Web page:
Evaluating information

To decide what information is best for your assessment you need to evaluate it carefully to check its quality and that it's relevant and useful.

To do this, use the CRAAP test:

Diagram to show parts of the CRAAP Test - which includes considering if information is Current, Relevance, Authority, Accuracy, Purpose

The CRAAP test will help you think critically about what you read and figure out if it is suitable for your assessment. Watch the video below to learn more.



  • How up to date is the information or resource?
  • When was it published or posted?
  • When was it last updated?
  • Was it within the last 10 years? (This is the timeframe for research to be considered current.)


  • Does the information relate to your assessment question?
  • Is it at the right academic level, or is it more general?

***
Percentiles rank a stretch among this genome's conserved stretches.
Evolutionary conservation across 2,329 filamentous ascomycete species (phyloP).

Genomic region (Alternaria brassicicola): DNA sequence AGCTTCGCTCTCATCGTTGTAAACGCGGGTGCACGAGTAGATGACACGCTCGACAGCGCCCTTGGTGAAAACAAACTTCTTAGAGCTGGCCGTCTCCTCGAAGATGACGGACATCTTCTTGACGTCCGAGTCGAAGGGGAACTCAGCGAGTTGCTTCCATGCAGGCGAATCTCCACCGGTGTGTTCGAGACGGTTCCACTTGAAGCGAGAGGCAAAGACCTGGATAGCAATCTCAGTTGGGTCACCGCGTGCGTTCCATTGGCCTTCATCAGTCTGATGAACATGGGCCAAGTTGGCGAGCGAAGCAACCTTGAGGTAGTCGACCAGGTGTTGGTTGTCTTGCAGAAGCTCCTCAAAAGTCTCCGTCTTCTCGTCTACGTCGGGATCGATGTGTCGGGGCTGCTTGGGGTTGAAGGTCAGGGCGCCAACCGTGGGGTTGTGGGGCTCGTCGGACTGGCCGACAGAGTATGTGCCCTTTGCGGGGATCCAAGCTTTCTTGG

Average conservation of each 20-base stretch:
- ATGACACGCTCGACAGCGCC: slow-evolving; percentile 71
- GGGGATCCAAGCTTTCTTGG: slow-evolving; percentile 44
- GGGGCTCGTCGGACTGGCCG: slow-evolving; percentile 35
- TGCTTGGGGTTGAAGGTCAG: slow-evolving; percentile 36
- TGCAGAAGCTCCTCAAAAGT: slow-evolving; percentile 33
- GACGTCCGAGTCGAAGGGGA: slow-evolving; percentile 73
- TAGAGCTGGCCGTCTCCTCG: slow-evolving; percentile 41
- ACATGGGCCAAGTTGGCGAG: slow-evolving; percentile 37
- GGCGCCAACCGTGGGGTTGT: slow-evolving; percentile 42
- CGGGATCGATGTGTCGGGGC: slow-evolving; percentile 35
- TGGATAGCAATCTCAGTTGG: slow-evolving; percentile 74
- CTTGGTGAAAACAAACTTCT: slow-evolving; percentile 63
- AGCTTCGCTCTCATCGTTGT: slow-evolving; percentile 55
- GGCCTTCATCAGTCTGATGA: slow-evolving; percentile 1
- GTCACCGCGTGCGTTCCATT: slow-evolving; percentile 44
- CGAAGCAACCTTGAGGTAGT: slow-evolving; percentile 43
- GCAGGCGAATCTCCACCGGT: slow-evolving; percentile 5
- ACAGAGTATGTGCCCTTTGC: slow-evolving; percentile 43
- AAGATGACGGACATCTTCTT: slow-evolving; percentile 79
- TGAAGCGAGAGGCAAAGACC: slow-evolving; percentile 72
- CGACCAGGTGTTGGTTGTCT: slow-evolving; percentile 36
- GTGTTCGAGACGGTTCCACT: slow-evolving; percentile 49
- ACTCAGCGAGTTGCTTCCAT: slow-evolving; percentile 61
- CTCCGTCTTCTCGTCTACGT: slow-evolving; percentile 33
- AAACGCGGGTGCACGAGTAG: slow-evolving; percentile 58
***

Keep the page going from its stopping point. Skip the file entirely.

• Who is the intended audience?
  • Did you check other sources before deciding that this information is right for your assessment?


  • What is the source of the information?
  • Who wrote it?
  • What are their qualifications or credentials?
  • Are they an expert on this topic?
  • Have other experts approved the author's work?
  • Does the URL show anything about the source? For example, .edu, .com, .ac.nz.


  • Is the source reliable?
  • Is the information supported by evidence and references?
  • Can you verify the information against other sources?
  • Does the information seem unbiased?


  • Why has the information been produced? To entertain, persuade, inform, or sell something? This could indicate bias.
  • Is the information fact or opinion? If it's opinion, is it backed up with evidence?
  • Is the language emotive or neutral?

While these steps may seem a lot at first, as you do more research evaluating information sources will become easier.


Got a question?

If you want to talk with someone about evaluating information, contact The Library and Learning Centre | Te Whare Pukapuka Wāhanga Whakapakari Ako. 

Contact the Library and Learning Centre